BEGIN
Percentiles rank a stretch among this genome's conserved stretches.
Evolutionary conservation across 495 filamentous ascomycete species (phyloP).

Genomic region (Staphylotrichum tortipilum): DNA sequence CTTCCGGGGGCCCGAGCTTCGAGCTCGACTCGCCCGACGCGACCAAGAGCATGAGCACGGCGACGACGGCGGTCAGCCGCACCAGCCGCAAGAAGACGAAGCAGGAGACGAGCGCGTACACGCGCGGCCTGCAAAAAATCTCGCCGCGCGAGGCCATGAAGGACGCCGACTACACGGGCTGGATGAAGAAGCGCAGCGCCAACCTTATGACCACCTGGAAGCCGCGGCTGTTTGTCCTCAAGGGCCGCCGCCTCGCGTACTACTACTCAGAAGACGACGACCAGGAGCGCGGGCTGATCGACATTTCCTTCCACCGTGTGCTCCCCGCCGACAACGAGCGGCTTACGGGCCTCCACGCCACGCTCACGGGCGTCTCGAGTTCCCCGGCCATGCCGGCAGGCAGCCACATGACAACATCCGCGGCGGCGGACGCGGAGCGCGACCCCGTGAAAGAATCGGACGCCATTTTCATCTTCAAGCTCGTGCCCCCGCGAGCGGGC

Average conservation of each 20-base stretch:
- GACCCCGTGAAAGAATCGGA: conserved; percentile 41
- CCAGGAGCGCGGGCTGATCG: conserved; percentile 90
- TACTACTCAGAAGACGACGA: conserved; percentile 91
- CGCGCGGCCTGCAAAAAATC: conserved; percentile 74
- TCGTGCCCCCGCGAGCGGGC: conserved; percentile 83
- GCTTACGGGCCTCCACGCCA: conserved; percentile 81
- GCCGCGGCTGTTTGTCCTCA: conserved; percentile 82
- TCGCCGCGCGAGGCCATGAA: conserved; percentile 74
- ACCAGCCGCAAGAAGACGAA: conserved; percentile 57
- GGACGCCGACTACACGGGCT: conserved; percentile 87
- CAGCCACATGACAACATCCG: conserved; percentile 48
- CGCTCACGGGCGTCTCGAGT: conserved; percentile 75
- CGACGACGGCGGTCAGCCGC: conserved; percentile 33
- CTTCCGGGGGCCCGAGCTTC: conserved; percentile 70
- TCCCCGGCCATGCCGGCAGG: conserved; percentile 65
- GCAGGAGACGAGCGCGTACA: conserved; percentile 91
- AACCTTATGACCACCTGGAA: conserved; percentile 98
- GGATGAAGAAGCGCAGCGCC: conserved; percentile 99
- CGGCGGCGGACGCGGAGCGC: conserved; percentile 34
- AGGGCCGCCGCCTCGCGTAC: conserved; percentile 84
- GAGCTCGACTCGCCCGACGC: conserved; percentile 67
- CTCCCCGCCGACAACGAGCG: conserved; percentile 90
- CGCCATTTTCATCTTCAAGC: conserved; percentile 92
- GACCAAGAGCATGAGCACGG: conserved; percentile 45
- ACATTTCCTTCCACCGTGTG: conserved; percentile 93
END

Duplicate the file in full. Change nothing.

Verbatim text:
Percentiles rank a stretch among this genome's conserved stretches.
Evolutionary conservation across 495 filamentous ascomycete species (phyloP).

Genomic region (Staphylotrichum tortipilum): DNA sequence CTTCCGGGGGCCCGAGCTTCGAGCTCGACTCGCCCGACGCGACCAAGAGCATGAGCACGGCGACGACGGCGGTCAGCCGCACCAGCCGCAAGAAGACGAAGCAGGAGACGAGCGCGTACACGCGCGGCCTGCAAAAAATCTCGCCGCGCGAGGCCATGAAGGACGCCGACTACACGGGCTGGATGAAGAAGCGCAGCGCCAACCTTATGACCACCTGGAAGCCGCGGCTGTTTGTCCTCAAGGGCCGCCGCCTCGCGTACTACTACTCAGAAGACGACGACCAGGAGCGCGGGCTGATCGACATTTCCTTCCACCGTGTGCTCCCCGCCGACAACGAGCGGCTTACGGGCCTCCACGCCACGCTCACGGGCGTCTCGAGTTCCCCGGCCATGCCGGCAGGCAGCCACATGACAACATCCGCGGCGGCGGACGCGGAGCGCGACCCCGTGAAAGAATCGGACGCCATTTTCATCTTCAAGCTCGTGCCCCCGCGAGCGGGC

Average conservation of each 20-base stretch:
- GACCCCGTGAAAGAATCGGA: conserved; percentile 41
- CCAGGAGCGCGGGCTGATCG: conserved; percentile 90
- TACTACTCAGAAGACGACGA: conserved; percentile 91
- CGCGCGGCCTGCAAAAAATC: conserved; percentile 74
- TCGTGCCCCCGCGAGCGGGC: conserved; percentile 83
- GCTTACGGGCCTCCACGCCA: conserved; percentile 81
- GCCGCGGCTGTTTGTCCTCA: conserved; percentile 82
- TCGCCGCGCGAGGCCATGAA: conserved; percentile 74
- ACCAGCCGCAAGAAGACGAA: conserved; percentile 57
- GGACGCCGACTACACGGGCT: conserved; percentile 87
- CAGCCACATGACAACATCCG: conserved; percentile 48
- CGCTCACGGGCGTCTCGAGT: conserved; percentile 75
- CGACGACGGCGGTCAGCCGC: conserved; percentile 33
- CTTCCGGGGGCCCGAGCTTC: conserved; percentile 70
- TCCCCGGCCATGCCGGCAGG: conserved; percentile 65
- GCAGGAGACGAGCGCGTACA: conserved; percentile 91
- AACCTTATGACCACCTGGAA: conserved; percentile 98
- GGATGAAGAAGCGCAGCGCC: conserved; percentile 99
- CGGCGGCGGACGCGGAGCGC: conserved; percentile 34
- AGGGCCGCCGCCTCGCGTAC: conserved; percentile 84
- GAGCTCGACTCGCCCGACGC: conserved; percentile 67
- CTCCCCGCCGACAACGAGCG: conserved; percentile 90
- CGCCATTTTCATCTTCAAGC: conserved; percentile 92
- GACCAAGAGCATGAGCACGG: conserved; percentile 45
- ACATTTCCTTCCACCGTGTG: conserved; percentile 93